Rochford Shotokan Training : Kihon Basics
Kihon is the practice of fundamental, or basic, techniques: blocking, punching, striking, and kicking. These techniques are the beginning and the end of karate, since while a student may learn them in a matter of months, he or she must work to completely master them during a lifetime of training. In other words, basic techniques demand regular practice, applied with as much concentration and effort as possible.
According to the late Sensei Masatoshi Nakayama, kihon must be practiced with the following in mind:
Balance and stability are necessary to basic techniques.
Karate movements involve shifting the body's center of gravity, which demands good balance and control of the body. Kicking -- in which one leg supports the entire body -- is an example of technique that depends on a highly developed sense of balance.
In addition, karate practitioners (karateka) require stable joints, stances, and posture to deliver (or withstand) maximum impact in (or from) a blow.
Power and speed
Power is not simply a matter of muscular strength : power must be maximised by developing the ability to concentrate maximum force at the point of attack (or block). This is called kime.
In addition, power is directly related to the speed of techniques, but this needs proper control to be effective.
Concentration and relaxation of power
Maximum power cannot be achieved if punches rely on the arm's muscles alone, or kicks on the leg's muscles alone. The greatest level of power comes from concentrating all of the body's strength, from every part of the body, on the target.
In addition, power must be generated efficiently, using power when and where it is needed. Maximum power is required only at the point of impact.
Until then, the karateka should stay relaxed, since by tensing the wrong parts of the body or tensing at the wrong time, the power of the technique is diminished.
However, despite being relaxed, the karateka should stay mentally alert.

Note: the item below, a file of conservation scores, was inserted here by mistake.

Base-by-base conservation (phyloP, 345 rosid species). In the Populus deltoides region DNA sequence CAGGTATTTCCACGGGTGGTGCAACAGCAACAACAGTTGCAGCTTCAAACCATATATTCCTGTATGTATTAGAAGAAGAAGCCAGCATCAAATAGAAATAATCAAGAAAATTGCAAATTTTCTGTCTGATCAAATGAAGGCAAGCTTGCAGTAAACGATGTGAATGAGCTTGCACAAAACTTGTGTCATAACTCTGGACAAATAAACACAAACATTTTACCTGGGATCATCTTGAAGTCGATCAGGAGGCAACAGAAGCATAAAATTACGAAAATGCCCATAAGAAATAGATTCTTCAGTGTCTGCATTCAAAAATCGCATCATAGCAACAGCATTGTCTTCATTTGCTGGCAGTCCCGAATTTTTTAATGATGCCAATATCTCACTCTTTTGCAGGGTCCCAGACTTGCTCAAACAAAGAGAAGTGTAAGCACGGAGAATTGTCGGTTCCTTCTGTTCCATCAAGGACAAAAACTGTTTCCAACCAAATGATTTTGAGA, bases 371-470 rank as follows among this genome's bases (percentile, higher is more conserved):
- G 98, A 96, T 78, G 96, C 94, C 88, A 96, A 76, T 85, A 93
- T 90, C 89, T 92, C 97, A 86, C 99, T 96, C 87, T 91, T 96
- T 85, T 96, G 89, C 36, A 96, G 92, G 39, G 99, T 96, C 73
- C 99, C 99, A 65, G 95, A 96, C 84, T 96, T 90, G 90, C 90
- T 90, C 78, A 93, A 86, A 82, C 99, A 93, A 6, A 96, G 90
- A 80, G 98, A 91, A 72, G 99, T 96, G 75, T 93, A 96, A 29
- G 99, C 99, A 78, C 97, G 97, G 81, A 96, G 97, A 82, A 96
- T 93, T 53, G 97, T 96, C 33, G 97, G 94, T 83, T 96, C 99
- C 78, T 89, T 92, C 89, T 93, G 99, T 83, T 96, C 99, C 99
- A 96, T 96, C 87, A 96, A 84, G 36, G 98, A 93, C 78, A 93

Strengthening muscle power
The principles of kihon must be reinforced by the development of strong, elastic muscles, and this demands constant, dedicated training. It also requires the knowledge of which muscles to use in techniques: well-trained muscles will lead to strong and effective karate.
Rhythm and timing
Karate has its own rhythm : no technique takes place in isolation; in combining basic techniques, the karateka should pay attention to timing as well as the techniques themselves.
A master karateka's movements not only contain a great deal of power but also rhythm and, in their own way, beauty. A sense of rhythm and timing will help the karateka understand the techniques and the art in general.
The hips are a crucial, yet often neglected component in executing karate techniques. Hip rotation adds power to the upper body, and is thus essential to strong blocks and punches.
The hips' proximity to the body's center of gravity make them the foundation of strong, stable movements, good balance, and proper form. The karateka cannot move as smoothly, quickly, or powerfully if the hips are passive : for this reason, teachers often remind their students to 'block with your hips,' 'punch with your hips,' and 'kick from your hips.'
Breathing must be coordinated with techniques. Breathing enhances the ability to relax and concentrate maximum power.
Correct breathing -- fully exhaling when finishing a strike, for example -- is necessary to develop kime. Yet breathing should not be in a uniform manner : it should change with the situation. Proper inhaling fills the lungs completely.
Proper exhaling leaves the lungs about 20 percent full -- exhaling completely makes the body limp, leaving the karateka vulnerable to even a weak attack.
Kihon - summary
The above points give a summary of the major points which must be considered, absorbed and developed during karate training. Karate demands -- and develops -- a high level of commitment, and in the study and practice of kihon, the student will attain high levels of fitness, motivation and self-discipline.